A new botnet dubbed GoldBrute attacks more than 1.5 million RDP servers that are exposed to the Internet. The botnet scans for random IP addresses to detect windows machines with RDP exposed.
Like other botnets GoldBrute is not using weak passwords or reusing the passwords form data breaches, instead, it uses its own list of usernames and passwords to launch brute force attacks.
Security researchers from Morphus labs detected the ongoing malicious campaign which is controlled from a single C&C server and the communication exchanges between the bots are encrypted with the symmetric algorithm AES through port 8333.
GoldBrute Botnet Attack
The bot starts by scanning the Internet to find Windows hosts with Remote desktop protocol services exposed. Once it finds a host, it reports to C&C server, if the bot reported 80 victims then C&C server will assign a set a target to launch brute force attack.
It is worth noting that each bot will try only one username and password against the target to avoid detections. “This is possibly a strategy to fly under the radar of security tools as each authentication attempt comes from different addresses,” reads the blog post.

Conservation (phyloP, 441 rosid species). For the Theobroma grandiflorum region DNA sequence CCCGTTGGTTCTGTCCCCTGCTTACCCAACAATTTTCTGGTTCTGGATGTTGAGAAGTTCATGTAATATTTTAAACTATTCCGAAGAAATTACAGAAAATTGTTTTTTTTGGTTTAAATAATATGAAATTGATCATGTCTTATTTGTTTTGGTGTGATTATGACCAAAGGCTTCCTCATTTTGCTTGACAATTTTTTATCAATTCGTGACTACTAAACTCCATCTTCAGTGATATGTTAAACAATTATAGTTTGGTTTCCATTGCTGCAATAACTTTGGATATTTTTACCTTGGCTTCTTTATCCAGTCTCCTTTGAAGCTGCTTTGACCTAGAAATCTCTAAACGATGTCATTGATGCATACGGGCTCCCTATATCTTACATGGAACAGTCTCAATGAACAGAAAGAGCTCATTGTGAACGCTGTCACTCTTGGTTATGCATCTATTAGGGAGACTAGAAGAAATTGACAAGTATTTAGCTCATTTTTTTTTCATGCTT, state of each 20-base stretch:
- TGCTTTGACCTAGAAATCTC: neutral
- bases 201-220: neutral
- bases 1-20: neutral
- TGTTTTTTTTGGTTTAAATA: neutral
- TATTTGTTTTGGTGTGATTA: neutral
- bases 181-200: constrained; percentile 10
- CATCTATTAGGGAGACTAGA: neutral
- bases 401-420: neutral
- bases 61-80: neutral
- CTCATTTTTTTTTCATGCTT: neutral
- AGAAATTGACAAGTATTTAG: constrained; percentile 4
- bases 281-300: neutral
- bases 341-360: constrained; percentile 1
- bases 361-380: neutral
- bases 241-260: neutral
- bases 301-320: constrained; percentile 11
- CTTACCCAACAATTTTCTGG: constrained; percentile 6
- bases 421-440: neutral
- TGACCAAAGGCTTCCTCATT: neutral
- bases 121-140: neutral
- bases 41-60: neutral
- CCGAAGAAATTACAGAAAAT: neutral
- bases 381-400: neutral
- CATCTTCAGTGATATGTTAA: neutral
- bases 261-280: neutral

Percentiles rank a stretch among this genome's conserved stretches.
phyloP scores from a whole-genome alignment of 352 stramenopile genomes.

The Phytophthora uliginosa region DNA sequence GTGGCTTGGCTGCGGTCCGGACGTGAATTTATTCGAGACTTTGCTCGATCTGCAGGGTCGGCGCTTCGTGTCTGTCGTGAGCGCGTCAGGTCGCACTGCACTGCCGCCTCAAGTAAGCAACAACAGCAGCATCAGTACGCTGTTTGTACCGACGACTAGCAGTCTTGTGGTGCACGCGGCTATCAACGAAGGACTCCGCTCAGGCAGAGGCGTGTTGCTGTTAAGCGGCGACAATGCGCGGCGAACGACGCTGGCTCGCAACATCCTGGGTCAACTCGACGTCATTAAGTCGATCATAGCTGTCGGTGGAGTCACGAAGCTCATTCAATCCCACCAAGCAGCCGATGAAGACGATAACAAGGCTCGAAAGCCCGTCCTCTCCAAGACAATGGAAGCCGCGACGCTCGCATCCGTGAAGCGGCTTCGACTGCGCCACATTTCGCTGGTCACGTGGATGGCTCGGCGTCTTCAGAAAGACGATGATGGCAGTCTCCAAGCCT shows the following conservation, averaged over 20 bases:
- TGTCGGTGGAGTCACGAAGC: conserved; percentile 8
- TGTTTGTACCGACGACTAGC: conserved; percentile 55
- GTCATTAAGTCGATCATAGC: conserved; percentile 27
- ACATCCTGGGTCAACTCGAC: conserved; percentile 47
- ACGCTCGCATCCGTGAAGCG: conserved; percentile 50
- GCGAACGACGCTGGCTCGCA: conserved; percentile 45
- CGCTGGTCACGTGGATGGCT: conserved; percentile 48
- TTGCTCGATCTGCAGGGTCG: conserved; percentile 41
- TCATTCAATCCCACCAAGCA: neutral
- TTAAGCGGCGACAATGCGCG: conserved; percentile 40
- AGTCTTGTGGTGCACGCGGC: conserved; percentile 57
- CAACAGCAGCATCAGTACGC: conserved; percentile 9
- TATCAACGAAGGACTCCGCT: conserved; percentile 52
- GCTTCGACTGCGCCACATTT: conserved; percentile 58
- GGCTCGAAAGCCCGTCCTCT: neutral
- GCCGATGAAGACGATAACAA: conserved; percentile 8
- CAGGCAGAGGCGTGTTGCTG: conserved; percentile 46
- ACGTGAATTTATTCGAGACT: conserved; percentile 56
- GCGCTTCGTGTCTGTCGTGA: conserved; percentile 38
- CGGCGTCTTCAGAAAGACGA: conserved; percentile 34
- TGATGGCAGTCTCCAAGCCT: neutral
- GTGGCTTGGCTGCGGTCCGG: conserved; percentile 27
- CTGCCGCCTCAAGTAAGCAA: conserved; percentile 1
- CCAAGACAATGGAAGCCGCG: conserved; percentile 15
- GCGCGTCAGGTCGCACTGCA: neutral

Once the attack successful, it downloads the zip archive which is GoldBrute Java code on targeted RDP server along with the Java runtime. It uncompresses and then runs a jar file called “bitcoin.dll.”
Then the new bot starts scanning the Internet for open RDP servers. If it finds any new IP, then it reports to the C&C server.
Once it reaches 80 brutable RDP servers, then C&C server will assign a set of targets to the new bot.
In the brute-force phase, the bot will continuously get username & password combinations from the C&C server.
Researchers tested the bot under lab environments, “after 6 hours; we received 2.1 million IP addresses from the C2 server from which 1,596,571 are unique. Of course, we didn’t execute the brute-force phase.”
The heatmap reveals that GoldBrute targets exposed RDP machines around the globe.
Make sure that you have patched for Bluekeep RCE vulnerability, now it’s time to prepare against GoldBrute as the bot continues to scan and grow.
Indicators of Compromise
104[.]248[.]167[.]144 (Zip download)
104[.]156[.]249[.]231:8333 (C2 server)
Other Botnet Attacks
Hacker Compromised Several IoT Botnet C2 Servers and Taken Control of It Due to Weak Credentials
Newly Emerging DDoS Botnet Attack on Electrum Takes 152,000 Hosts Under its Control
Hackers Offered IoT Botnet as Service “TheMoon” : Botnet-as-a-Service